Australian composites manufacturer Omni Tanker in collaboration with international aerospace giant Lockheed Martin and the University of New South Wales (UNSW) has developed a world-leading storage solution for the transport of cryogenic and liquid cargoes of hydrogen and helium, with support from the Advanced Manufacturing Growth Centre (AMGC).
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Pairing Omni Tanker’s capabilities with Lockheed Martin’s extensive aerospace experience led to the development and manufacture of two new tanks including a Type 4, fluoropolymer-lined, carbon fibre composite tank, and a Type 5, liner-less, carbon fibre composite tank.
The tanks can store and transport liquid hydrogen, as well as oxygen, hydrogen peroxide, and hydrazine at high pressures under extreme cryogenic temperatures.
In testing, the tanks achieved their performance metrics, particularly when materials were exposed to cryogenic temperatures as low as minus 269°C. As a result of the successful project, operational-scale demonstrator versions of the tanks for Lockheed Martin’s LM2100 satellite have now been manufactured at Omni Tanker’s advanced manufacturing facility located in Sydney’s west.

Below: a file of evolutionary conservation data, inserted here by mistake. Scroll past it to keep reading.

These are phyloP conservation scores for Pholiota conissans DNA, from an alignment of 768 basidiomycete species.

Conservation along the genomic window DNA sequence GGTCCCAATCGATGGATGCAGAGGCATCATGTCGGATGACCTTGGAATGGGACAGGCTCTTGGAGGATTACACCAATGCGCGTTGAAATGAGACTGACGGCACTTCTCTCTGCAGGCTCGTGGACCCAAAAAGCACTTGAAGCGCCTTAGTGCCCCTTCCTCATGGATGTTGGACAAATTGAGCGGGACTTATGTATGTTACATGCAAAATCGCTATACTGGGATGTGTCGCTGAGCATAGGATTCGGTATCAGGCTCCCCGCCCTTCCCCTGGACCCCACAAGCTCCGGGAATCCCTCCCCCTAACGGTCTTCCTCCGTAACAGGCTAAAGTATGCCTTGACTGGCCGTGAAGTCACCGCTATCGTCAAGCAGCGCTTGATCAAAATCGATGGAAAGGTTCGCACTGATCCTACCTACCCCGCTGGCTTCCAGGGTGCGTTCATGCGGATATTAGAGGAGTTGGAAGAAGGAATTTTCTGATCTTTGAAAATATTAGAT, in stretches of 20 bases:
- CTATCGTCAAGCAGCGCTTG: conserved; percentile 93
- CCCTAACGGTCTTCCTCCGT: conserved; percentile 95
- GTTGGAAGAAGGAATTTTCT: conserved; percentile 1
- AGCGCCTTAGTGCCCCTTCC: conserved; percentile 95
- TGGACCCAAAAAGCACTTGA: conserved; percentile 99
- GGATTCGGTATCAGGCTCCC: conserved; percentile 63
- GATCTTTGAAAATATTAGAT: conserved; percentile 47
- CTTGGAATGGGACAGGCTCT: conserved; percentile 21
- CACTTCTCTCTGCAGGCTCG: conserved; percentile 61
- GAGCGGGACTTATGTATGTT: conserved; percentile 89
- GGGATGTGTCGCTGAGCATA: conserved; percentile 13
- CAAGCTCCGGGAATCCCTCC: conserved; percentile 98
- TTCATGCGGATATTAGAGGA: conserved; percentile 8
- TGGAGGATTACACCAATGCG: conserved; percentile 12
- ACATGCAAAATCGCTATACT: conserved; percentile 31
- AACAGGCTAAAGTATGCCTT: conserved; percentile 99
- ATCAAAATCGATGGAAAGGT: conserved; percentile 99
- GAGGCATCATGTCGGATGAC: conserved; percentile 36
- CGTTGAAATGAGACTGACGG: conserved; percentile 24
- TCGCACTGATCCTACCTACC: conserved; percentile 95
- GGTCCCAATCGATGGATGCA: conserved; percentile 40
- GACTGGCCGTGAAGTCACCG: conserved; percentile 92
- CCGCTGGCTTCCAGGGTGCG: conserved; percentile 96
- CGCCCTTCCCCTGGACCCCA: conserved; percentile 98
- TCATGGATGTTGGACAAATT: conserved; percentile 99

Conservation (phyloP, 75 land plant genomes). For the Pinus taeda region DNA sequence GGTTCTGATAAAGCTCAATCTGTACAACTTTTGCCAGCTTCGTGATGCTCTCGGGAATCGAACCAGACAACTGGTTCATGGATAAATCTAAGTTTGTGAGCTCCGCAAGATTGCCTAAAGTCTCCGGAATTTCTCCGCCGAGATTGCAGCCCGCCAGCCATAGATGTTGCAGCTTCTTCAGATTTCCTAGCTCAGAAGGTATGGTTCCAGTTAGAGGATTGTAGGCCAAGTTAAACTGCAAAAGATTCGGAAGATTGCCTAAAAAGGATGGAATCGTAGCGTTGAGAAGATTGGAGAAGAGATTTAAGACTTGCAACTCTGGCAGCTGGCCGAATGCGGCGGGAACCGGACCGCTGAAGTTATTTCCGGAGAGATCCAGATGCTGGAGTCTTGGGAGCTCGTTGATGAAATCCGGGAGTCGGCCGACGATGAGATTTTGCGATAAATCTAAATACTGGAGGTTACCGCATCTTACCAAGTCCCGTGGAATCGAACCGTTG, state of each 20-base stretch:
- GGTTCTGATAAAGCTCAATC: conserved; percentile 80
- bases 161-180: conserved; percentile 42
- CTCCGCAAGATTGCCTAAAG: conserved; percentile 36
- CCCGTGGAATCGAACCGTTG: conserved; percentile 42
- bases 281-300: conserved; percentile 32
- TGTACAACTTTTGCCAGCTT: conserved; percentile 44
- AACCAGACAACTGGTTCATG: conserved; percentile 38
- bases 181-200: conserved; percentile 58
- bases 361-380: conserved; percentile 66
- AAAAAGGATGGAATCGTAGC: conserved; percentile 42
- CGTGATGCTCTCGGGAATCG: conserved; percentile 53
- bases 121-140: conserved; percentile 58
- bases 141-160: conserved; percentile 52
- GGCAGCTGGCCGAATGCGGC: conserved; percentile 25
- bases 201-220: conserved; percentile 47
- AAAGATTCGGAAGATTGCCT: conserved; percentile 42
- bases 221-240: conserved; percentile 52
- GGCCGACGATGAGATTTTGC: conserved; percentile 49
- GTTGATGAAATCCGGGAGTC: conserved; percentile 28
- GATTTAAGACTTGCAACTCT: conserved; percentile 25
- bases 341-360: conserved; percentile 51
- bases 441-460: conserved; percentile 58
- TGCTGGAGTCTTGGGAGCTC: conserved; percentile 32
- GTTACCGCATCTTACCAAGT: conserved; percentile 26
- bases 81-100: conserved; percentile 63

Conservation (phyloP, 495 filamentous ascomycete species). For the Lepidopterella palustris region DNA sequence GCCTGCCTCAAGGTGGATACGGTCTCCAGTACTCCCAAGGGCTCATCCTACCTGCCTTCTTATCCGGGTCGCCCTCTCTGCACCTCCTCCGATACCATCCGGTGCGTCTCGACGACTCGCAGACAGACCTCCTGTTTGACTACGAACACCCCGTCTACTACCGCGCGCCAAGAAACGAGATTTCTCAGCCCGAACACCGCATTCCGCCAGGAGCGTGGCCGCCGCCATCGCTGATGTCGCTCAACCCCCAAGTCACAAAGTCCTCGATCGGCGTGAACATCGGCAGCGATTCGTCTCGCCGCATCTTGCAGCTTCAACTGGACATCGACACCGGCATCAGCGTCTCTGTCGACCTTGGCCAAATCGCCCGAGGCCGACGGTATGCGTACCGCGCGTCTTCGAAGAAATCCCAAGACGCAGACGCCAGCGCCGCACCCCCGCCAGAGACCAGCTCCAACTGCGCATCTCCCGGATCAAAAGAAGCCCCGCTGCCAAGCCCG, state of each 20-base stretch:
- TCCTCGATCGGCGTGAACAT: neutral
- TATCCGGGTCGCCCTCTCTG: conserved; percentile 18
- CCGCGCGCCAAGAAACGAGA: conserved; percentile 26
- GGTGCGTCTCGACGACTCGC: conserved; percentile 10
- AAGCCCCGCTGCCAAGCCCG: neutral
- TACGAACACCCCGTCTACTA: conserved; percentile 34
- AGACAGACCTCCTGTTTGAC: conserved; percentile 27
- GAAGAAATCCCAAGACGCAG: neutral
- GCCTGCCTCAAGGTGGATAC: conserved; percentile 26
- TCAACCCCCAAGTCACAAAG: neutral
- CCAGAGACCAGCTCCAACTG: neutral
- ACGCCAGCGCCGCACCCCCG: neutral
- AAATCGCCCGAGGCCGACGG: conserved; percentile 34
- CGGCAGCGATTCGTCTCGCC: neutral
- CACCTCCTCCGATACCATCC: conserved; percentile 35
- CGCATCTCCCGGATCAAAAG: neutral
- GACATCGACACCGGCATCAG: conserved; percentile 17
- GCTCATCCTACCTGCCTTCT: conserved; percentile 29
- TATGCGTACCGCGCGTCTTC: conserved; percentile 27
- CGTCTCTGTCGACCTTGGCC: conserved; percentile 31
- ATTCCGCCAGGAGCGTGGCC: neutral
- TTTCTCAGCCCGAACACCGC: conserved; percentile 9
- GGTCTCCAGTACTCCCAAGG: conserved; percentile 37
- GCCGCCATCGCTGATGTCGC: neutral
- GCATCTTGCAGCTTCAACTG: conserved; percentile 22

Omni Tanker CEO and Founder Dr Daniel Rodgers said the $1.59 million project has taken the company’s world-leading capabilities to new heights.
“By leveraging Omni Tanker’s capabilities, we have been able to translate our composite road tanker technology to the global space sector—where performance, weight, and cost are of paramount importance,” Dr Rodgers said.
“Omni Tanker can develop and deliver composite pressure vessels to meet demanding technical requirements quicker and at a lower cost than exotic materials, such as titanium, which are widely used in the space sector.”
Together, the project participants identified a new application for Omni Tanker’s patented OmniBIND solution which links an interior thermoplastic tank to a lightweight composite exterior tank. The use of a nanoengineered additive product, developed by UNSW, prevented matrix cracks usually present at extremely low temperatures in pressure vessels storing liquefied hydrogen.
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UNSW Scientia Professor Chun Wang explains, “The collaborative efforts with Omni Tanker and Lockheed Martin Space have been pivotal in transforming this cutting-edge technology into practical commercial applications,” Prof Wang said.
“As a result of extensive nano-engineering efforts, we now have composite structures that can withstand the extreme cold of liquid hydrogen without experiencing microcracking or hydrogen gas leak.”